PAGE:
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I'm learning D3.js and trying to get my head around data keys used with streamgraphs. I would like to adapt the official streamgraph example:

enter image description here

...so that each path has an explicit data key, and so that the mouseover logs the data key.

The official example adds paths as follows:

var area = d3.svg.area()
   .x(function(d) { console.log('x', d.data); return d.x * w / mx; })
   .y0(function(d) { return h - d.y0 * h / my; })
   .y1(function(d) { return h - (d.y + d.y0) * h / my; });
 .style("fill", function() { return color(Math.random()); })
 .attr("d", area);

I tried adapting the code as follows, but I'm not sure how to change the structure of data0 (currently an array of arrays) to achieve what I want:

 .data(data0, function(d) { return d.name }) // Add key function
 .style("fill", function() { return color(Math.random()); })
 .attr("d", area)
 .on("mouseover", function (d,i) { 
     console.log("mouseover", d.name); // Log name property on mouseover

As it stands, without my having made any changes to the structure of data0, it unsurprisingly does not work. How can I add a name property to data0 without also messing up the area and .data() functions?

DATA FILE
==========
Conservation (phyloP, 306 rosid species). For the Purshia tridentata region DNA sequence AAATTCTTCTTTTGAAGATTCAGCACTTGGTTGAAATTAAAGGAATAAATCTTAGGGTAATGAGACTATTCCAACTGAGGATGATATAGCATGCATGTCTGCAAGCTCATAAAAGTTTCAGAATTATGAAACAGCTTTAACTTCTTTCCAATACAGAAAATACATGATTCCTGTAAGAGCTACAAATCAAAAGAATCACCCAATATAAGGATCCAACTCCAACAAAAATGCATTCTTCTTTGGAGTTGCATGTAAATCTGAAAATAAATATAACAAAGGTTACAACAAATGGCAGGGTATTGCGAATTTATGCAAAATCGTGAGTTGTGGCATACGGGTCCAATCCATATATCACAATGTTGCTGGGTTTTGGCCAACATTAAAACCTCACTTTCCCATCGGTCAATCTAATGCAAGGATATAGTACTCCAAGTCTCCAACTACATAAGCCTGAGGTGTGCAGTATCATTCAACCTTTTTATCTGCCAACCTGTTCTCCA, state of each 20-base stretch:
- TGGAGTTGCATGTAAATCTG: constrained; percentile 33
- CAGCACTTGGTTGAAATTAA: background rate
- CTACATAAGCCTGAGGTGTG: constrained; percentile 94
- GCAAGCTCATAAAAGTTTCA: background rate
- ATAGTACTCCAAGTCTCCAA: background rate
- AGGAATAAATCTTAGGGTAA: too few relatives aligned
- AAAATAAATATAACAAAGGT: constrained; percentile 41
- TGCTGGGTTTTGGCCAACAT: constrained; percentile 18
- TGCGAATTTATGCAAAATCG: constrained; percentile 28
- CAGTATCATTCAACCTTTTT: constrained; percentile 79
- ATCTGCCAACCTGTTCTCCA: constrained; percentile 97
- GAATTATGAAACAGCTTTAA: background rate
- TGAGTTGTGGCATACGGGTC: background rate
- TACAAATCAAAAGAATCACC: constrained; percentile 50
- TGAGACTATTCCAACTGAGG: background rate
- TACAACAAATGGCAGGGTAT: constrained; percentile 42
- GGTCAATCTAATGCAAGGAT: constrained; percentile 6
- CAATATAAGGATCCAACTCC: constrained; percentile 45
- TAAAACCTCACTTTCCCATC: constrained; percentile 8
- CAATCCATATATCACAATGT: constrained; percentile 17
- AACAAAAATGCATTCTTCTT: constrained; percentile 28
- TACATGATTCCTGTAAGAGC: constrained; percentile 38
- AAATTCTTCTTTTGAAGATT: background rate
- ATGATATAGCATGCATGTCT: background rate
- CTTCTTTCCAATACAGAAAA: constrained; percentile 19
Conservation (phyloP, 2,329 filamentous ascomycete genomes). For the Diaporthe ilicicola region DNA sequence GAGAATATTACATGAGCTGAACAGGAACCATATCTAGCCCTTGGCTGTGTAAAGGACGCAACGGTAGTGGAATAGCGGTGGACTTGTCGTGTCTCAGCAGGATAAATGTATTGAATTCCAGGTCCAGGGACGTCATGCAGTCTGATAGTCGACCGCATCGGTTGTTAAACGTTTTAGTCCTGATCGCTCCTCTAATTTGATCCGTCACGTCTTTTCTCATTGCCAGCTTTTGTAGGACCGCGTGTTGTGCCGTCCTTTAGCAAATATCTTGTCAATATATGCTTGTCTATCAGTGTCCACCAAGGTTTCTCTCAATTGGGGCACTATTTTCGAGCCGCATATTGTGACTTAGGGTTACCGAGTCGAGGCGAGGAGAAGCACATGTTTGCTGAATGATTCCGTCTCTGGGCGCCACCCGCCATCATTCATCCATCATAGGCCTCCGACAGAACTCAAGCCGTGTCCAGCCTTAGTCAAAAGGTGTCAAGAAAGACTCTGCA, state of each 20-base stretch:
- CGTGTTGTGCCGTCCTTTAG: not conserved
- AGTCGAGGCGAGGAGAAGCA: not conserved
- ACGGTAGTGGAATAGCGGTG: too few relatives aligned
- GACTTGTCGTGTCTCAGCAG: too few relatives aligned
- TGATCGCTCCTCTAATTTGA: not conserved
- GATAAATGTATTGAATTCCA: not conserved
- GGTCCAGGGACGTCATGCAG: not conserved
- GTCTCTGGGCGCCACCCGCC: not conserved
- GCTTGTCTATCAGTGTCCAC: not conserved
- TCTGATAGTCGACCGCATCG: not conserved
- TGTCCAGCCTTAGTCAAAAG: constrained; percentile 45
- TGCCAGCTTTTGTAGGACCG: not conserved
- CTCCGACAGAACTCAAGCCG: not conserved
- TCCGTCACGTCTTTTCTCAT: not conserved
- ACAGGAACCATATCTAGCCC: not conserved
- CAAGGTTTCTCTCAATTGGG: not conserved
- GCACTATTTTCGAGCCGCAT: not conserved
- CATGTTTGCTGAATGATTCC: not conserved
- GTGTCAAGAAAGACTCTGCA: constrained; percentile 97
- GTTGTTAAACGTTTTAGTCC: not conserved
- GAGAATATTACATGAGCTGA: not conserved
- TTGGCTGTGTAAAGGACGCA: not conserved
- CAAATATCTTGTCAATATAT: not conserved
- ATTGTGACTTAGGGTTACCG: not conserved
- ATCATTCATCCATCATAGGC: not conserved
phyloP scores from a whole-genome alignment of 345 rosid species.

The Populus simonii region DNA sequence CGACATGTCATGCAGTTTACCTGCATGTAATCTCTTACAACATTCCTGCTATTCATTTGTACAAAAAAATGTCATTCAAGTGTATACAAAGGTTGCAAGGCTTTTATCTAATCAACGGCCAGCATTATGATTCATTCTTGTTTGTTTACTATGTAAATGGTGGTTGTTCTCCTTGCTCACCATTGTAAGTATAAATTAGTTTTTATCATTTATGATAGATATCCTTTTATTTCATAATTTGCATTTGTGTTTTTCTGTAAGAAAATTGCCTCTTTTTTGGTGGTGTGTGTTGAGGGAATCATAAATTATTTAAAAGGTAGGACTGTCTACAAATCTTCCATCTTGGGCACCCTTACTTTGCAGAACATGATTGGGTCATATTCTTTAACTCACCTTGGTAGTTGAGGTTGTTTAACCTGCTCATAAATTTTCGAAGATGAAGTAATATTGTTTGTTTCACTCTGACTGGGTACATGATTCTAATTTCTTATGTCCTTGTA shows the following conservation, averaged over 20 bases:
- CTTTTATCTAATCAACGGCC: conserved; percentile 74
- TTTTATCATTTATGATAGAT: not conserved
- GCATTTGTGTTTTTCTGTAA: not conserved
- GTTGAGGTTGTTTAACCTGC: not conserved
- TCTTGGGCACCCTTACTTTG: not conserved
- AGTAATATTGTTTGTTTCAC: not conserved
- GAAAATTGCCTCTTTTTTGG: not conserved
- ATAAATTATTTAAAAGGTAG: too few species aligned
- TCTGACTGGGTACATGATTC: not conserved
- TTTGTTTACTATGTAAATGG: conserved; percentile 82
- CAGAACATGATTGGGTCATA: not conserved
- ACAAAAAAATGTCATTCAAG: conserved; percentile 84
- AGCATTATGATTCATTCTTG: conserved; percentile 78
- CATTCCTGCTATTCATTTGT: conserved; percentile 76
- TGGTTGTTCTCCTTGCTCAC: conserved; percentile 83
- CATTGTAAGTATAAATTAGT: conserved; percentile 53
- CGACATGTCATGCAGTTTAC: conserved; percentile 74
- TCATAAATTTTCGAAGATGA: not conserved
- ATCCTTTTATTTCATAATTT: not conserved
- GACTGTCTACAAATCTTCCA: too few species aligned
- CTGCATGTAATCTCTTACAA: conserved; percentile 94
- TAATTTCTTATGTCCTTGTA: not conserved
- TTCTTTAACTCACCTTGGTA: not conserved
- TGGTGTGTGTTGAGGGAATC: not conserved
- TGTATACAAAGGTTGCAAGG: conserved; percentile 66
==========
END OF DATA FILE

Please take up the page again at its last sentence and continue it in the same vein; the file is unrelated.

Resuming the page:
UPDATE: To be a bit clearer: the D3 docs say that the area function is expecting a two-dimensional array. So if I change data0 from a two-dimensional array, to an array of objects, each with a name key and a data key, how can I also change what I pass to area?

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2 Answers 2

up vote 6 down vote accepted

The data in the example doesn't have a "name" property, so you would need to add that to the data to use it. The data keys you refer to are used when merging/updating data, i.e. you have drawn some paths already and then update (some of them). The .data() function will try to figure out what data is updated and what data is new. If that doesn't work for you, you can use the data key to help it, i.e. in your case tell it that things with the same name are the same data.

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Yes, but if I add a 'name' key to the data (i.e. if I restructure it to be an array of objects rather than an array of arrays), then the area function stops working. How can I adjust the area function too? –  Richard Mar 13 '12 at 10:07
That would similarly become something like .attr("d", function(d) { return area(d.data); } assuming that you put the data array under data. –  Lars Kotthoff Mar 13 '12 at 18:46
Ahhhh! That's the breakthrough I'd failed to make. Thank you very much. –  Richard Mar 13 '12 at 22:24

If what you mean by data keys are "data legends", then you might want to take a look at the following examples where I've completely separated the placement of magnitudes, legend bullets and legend text in different areas of the charts.

In each of the examples, you'll clearly see how the data is labeled, structured, passed in, and used.

I also tied them together through mouseover and mouseout events so that mousing over or out of any element causes all elements in a set to change color simultaneously.

I hope this helps.


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